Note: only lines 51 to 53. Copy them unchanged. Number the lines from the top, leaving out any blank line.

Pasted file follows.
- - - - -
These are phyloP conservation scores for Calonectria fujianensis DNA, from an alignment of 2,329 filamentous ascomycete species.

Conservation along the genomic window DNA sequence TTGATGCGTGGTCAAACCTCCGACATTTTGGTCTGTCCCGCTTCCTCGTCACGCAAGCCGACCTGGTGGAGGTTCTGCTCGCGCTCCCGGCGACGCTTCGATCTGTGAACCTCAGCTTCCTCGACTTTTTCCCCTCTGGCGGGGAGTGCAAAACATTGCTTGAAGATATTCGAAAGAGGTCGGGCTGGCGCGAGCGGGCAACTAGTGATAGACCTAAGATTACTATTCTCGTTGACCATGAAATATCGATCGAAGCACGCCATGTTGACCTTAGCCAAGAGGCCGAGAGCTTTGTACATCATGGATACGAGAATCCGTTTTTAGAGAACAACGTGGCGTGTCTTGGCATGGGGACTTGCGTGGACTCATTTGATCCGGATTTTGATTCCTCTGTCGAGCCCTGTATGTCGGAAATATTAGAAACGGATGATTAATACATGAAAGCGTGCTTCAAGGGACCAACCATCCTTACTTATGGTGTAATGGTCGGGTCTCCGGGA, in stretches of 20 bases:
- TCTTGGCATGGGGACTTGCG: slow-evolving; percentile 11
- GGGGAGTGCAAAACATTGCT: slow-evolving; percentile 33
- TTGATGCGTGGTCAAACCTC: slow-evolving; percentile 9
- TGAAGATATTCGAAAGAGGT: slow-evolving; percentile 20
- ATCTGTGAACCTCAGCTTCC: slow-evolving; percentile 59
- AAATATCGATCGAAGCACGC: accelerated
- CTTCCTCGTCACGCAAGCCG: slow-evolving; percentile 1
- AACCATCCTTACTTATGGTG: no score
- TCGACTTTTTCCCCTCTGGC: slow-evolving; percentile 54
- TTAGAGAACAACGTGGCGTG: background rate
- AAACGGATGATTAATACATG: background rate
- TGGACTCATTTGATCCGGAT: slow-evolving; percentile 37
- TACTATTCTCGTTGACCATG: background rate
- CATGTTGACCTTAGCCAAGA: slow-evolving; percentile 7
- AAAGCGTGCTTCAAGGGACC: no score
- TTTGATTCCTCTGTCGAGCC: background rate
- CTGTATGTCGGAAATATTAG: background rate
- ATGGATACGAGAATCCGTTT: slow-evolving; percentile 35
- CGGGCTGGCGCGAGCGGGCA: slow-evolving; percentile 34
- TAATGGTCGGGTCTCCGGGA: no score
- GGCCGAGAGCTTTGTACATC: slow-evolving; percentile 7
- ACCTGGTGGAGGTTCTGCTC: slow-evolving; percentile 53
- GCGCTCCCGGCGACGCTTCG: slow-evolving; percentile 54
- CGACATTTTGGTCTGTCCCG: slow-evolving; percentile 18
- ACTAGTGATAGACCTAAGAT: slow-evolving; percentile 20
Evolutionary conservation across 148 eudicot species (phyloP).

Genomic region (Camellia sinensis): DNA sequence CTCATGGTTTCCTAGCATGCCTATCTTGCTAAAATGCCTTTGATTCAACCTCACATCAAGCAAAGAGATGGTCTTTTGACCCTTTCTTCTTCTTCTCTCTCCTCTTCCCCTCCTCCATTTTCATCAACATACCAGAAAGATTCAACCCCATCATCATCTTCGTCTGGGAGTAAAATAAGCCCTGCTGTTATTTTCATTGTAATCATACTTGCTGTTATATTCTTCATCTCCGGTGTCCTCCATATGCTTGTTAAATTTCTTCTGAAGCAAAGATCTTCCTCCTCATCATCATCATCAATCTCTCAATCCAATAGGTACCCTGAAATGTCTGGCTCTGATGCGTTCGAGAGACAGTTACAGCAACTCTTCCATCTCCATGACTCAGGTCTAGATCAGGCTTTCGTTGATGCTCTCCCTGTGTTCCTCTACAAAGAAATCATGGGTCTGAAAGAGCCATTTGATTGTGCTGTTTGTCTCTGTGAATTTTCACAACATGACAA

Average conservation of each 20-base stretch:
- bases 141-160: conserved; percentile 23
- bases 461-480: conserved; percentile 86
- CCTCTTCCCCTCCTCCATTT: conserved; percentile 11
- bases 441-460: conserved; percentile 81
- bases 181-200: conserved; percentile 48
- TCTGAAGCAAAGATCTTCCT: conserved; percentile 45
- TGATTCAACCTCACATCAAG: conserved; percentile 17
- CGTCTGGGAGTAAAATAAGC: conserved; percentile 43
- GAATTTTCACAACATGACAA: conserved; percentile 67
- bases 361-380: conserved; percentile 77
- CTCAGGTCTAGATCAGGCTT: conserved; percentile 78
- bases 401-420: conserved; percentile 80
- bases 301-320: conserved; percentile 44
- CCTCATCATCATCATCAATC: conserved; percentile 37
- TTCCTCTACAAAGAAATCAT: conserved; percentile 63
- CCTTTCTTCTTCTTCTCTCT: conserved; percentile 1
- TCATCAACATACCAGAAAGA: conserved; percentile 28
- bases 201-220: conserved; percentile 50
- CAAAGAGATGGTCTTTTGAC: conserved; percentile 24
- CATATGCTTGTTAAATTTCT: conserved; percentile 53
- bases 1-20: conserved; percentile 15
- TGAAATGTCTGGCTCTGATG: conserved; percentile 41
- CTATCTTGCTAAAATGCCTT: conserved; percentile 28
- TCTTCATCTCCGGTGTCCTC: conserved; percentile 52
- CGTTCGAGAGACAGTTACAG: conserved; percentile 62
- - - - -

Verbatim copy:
- bases 1-20: conserved; percentile 15
- TGAAATGTCTGGCTCTGATG: conserved; percentile 41
- CTATCTTGCTAAAATGCCTT: conserved; percentile 28